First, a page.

The second and final day of the Third Annual Congress organized by the European Alliance for Personalised Medicine (EAPM) saw multi-stakeholder consensus reached on many facets of facilitating innovation in modern-day European health-care systems, writes European Alliance for Personalised Medicine (EAPM) Executive Director Denis Horgan.
The event was held under the auspices of the Finnish Presidency of the EU, was titled ‘Forward Together with Innovation: The Importance of Policymaking in the Era of Personalised Medicine’, and took place at the Fondation Universitaire in Brussels (3-4 December).
The meeting of multidisciplinary personalised medicine experts followed two successful annual congresses in Belfast and Madrid, plus seven annual Presidency Conferences.
What happened on Day Two
As ever, Congress showcased different objectives which both the public and private sector can support, with a view to allowing the EU to present a common objective. It took place in a focused format to allow concrete issues to be tackled and to have a dialogue with policymakers.
Day Two featured full and productive with sessions on the current hot topic of the Orphan Regulation, evidence frameworks, plus value-based outcomes and biomarkers.
Biomarkers were discussed recently at an EAPM satellite event which took place at the ESMO Congress in Madrid and a pre-event roundtable on the topic of biomarkers and molecular diagnosis took place ahead of the main Congress in Brussels.
Among those speaking at the event were Ortwin Schulte, head of Health Policy Unit, German Permanent Representation.
Germany has its EU presidency coming up in the second half of 2020, and Ortwin told attendees that his country is working on a “trio presidency” with the two that follow it in 2021, that’s Portugal and Slovenia.
He told attendees of his concern that the proposed health programme’s budget may not cover “all the new tasks we have, including formal HTA co-operation” as well as follow-up work on European Reference Networks.
Meanwhile, Europe needs consistency across disease areas, and that potential efficiencies for agencies need to be identified, he said.
“The ultimate aim,” he said, “is faster patient and citizen access to diagnostics with proven value and subsequent treatment where required.”
Later, Stephen Robbins, scientific director at the CIHR Institute of Genetics, in Montreal, Canada, explained that personalised medicine is commonly understood as providing the right treatment to the right patient at the right time. He said: “I would also add to this definition at the right location, by the right provider and at the right cost. This includes the equality dimension to the definition of personalised medicine, which makes quite some sense given the geography of Canada, but also of Europe.”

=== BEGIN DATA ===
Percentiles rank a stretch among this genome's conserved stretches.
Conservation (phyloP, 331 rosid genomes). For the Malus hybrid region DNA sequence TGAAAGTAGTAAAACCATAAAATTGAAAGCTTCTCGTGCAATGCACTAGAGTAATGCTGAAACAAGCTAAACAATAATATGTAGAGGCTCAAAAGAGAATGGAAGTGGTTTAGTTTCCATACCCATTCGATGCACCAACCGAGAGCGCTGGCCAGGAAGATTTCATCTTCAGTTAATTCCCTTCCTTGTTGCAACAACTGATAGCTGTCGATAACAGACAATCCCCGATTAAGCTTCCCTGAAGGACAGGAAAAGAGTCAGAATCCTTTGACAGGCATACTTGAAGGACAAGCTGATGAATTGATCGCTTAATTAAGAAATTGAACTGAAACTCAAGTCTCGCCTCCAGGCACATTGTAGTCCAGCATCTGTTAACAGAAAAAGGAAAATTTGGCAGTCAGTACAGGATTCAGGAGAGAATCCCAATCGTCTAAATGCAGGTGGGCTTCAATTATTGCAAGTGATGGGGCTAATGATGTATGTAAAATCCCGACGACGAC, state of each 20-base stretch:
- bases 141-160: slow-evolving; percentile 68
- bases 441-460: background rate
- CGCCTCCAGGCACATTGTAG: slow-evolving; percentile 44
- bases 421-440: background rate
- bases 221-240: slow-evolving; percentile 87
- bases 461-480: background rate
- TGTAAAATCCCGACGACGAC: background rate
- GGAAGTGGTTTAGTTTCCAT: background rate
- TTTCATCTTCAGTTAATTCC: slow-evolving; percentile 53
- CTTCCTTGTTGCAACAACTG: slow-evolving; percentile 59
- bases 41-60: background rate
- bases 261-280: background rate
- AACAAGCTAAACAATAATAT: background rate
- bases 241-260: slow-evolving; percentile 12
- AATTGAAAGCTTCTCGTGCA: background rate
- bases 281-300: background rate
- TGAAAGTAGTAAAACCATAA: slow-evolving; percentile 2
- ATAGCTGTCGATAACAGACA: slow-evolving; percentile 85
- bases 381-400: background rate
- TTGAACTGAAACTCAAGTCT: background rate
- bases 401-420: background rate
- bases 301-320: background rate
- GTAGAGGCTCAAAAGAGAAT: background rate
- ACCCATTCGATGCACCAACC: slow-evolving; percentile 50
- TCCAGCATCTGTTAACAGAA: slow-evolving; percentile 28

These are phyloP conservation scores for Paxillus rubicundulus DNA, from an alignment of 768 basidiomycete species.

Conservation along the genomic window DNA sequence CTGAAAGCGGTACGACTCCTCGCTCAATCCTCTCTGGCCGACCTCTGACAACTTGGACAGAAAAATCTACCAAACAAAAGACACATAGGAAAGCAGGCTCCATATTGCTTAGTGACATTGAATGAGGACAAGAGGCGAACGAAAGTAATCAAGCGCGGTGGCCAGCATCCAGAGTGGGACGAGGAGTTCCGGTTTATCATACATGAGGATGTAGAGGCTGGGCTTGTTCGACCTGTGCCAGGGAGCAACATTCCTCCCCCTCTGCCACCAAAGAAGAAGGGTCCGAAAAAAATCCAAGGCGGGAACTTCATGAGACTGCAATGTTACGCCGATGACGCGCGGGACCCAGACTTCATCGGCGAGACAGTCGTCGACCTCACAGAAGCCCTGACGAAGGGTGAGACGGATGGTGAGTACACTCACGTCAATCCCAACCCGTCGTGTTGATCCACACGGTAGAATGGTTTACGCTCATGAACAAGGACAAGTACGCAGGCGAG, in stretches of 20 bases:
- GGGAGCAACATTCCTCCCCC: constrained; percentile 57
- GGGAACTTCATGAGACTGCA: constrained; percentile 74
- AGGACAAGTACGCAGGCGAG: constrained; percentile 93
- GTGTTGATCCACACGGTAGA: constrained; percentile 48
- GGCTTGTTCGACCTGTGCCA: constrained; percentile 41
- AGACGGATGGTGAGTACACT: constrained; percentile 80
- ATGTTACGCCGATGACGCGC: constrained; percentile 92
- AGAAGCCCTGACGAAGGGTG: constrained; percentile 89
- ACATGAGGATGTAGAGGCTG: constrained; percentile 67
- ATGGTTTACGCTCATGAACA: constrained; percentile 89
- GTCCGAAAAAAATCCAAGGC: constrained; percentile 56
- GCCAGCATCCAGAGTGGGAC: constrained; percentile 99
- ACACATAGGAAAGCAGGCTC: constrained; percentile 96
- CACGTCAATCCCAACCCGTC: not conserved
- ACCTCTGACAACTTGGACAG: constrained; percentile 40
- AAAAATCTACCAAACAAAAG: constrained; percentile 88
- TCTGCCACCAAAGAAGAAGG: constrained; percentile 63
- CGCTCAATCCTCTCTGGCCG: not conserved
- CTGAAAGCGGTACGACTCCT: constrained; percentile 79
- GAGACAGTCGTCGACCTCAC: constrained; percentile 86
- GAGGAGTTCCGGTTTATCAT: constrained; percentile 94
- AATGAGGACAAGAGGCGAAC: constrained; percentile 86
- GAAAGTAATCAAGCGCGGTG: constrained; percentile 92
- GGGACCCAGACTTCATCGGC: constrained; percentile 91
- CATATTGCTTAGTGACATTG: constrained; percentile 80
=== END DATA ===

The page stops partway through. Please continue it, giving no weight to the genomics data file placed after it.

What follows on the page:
Stephen told attendees that the CIHR is he largest research body in Canada dedicated to improving the health of Canadians. It is in partnership with more than 250 organizations – including charities, hospitals, universities, local governments, and academics.
The CIHR launched its personalised medicine initiative in 2012 to enhance health outcomes through patient stratification approaches by integrating evidence-based medicine and precision diagnostics into clinical trials.
“This programme progressively aligned to another programme on eHealth – the eHealth Innovation service – to become the personalised medicine initiative in 2016. As we went forward, the team became more and more complex and multi-sectoral,” he added.
In the session on the Orphan Regulation, Member of the European Parliament Tilly Metz, meanwhile, spoke about the need for more EU action on rare diseases.
“It is estimated that about 30 million people living in the European Union suffer from a rare disease. Since the adoption of the orphan drug directive, between 6000-7000 rare diseases were identified in Europe, and this is a good indicator of the incentive to innovate in this field.
“However, we don’t hear about ultra rare diseases that affect one-in-1/50,000 Europeans. they must be part of the debate despite the small numbers of patients affected.”
Tilly added that: “The debate on personalised medicine and the debate on rare diseases should not be mixed. Otherwise, we risk hampering the development of therapy for rare diseases. They should be treated in two different frameworks. Removing the special incentives on rare disease from this specific framework is risking endangering patients with rare diseases.
“There is a urgent need to raise awareness on rare diseases, especially for children, so that patients can access to diagnostic in specialised centres more quickly.,” the MEP said.
Simone Boselli, public affairs director at EURORDIS, told attendees that Europe “needs to encourage more research into rare diseases, evaluate current screening population practices, and supporting rare diseases registries”.
EURORDIS, she said, has described a rare disease patient as “the orphan of health systems, often without diagnosis, without treatment, without research: therefore, without reason to hope”.
Simone added: “We believe that major efforts are needed to foster and stimulate research in order to increase existing knowledge, which is nowhere near enough to meet the challenges.”